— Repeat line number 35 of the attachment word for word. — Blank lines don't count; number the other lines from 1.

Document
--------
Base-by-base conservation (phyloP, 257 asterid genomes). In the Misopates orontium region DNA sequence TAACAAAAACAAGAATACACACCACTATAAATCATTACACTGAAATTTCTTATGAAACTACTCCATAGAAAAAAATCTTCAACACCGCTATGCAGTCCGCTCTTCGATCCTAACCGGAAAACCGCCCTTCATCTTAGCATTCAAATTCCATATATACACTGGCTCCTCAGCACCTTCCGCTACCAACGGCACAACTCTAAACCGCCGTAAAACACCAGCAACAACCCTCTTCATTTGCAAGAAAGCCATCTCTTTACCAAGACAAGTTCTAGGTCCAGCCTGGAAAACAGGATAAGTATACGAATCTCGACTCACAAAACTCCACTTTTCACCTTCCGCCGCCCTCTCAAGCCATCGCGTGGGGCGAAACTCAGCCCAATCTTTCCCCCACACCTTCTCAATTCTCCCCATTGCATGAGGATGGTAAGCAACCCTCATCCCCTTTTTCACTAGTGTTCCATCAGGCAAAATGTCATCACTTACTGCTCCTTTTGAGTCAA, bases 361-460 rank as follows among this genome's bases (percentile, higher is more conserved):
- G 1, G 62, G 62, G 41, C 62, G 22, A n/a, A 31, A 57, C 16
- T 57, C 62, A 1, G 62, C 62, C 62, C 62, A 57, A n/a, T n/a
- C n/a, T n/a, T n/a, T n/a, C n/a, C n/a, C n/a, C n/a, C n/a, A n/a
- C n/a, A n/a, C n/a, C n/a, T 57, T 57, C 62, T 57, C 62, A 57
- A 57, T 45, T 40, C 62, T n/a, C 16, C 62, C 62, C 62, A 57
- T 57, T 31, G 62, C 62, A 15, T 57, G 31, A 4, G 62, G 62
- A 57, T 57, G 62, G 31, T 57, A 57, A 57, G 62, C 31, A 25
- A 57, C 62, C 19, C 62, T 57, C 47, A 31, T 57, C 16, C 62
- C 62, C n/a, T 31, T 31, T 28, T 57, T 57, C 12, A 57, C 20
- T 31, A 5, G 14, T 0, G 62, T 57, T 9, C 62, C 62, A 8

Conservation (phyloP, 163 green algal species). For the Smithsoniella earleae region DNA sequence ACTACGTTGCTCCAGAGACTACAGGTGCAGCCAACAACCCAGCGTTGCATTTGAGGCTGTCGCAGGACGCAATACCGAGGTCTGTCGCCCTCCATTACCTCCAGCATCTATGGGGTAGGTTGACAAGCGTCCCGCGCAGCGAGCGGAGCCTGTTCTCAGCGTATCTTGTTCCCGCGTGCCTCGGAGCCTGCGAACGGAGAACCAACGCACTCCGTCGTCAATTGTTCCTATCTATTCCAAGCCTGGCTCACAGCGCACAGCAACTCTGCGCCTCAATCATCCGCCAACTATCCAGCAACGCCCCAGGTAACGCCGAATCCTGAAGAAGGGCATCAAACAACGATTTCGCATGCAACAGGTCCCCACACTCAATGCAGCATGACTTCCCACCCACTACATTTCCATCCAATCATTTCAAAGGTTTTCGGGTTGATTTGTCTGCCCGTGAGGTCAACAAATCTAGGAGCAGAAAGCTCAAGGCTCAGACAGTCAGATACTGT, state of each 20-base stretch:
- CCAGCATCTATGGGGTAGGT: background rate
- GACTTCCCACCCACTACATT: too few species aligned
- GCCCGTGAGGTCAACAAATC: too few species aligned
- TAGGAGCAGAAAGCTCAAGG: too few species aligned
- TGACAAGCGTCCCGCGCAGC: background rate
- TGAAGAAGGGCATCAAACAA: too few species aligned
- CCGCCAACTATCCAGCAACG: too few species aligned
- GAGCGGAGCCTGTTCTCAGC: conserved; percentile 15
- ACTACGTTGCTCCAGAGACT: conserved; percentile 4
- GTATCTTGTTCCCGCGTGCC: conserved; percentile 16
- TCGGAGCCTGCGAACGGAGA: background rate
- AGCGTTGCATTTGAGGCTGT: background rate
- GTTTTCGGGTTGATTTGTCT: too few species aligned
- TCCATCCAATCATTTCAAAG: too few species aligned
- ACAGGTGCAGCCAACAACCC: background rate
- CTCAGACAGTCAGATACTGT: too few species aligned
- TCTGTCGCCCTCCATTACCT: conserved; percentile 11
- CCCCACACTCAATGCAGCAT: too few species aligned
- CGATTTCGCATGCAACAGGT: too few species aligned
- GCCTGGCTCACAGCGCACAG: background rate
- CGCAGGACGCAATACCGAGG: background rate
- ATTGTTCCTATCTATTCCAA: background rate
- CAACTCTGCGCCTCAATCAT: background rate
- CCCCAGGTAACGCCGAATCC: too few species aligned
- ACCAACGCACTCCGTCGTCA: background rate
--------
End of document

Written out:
- CAACTCTGCGCCTCAATCAT: background rate